Sales of Icelandic music are making a rebound after more than a decade of decline, according to Eiður Arnarsson, director of IFPI Iceland, the country’s association of record makers. Eiður shared the results of a recent study of the local market on RÚV morning radio.
Eiður says Icelandic music continued to sell well during a global drop in music sales, which began at the turn of the century when listeners started being able to access music illegally for free. By 2010, however, sales of Icelandic music were also dropping like in neighbouring countries.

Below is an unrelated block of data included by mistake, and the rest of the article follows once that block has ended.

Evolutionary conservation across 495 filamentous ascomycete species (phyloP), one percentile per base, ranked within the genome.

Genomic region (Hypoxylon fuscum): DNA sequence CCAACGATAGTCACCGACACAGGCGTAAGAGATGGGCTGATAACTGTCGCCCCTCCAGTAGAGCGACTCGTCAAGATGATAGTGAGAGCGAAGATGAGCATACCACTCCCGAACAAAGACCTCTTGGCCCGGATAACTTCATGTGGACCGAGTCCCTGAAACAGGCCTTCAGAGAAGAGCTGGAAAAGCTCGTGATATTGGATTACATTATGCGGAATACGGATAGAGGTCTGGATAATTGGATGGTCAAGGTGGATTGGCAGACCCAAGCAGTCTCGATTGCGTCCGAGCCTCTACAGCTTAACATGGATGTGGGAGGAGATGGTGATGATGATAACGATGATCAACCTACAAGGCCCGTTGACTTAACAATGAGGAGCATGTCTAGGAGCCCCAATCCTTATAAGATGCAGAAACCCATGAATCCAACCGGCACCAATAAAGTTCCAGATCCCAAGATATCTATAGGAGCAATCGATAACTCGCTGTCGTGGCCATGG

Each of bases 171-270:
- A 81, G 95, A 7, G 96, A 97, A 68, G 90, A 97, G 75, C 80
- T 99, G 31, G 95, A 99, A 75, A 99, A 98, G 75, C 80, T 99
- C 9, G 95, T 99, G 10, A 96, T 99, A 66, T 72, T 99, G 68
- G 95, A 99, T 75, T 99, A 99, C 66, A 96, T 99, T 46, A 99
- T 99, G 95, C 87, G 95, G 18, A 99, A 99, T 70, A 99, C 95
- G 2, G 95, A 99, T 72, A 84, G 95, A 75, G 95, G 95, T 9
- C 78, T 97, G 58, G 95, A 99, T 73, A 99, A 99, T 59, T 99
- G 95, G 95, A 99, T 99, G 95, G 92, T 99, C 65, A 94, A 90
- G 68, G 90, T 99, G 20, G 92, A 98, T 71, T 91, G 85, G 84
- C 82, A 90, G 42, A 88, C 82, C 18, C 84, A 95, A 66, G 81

Recently, however, CD and vinyl sales have been going fairly well, even among young listeners. “[Vinyl sales] have definitely turned around,” Eiður stated. “Libraries, for example, in the capital, have been loaning out records diligently [and] that awakens young people’s interest in vinyl records and they start buying them.”
Nevertheless, streaming services like Spotify are now many music fans’ preferred method of listening to music. Spotify was first introduced in Sweden in 2008, coming to Iceland in 2013. Eiður says many Icelandic musicians now enjoy significant income from streams on the platform. “Spotify became what the market was always asking for,” Eiður remarked.“That is to say, nearly unrestrained access to nearly all music, but with good service.”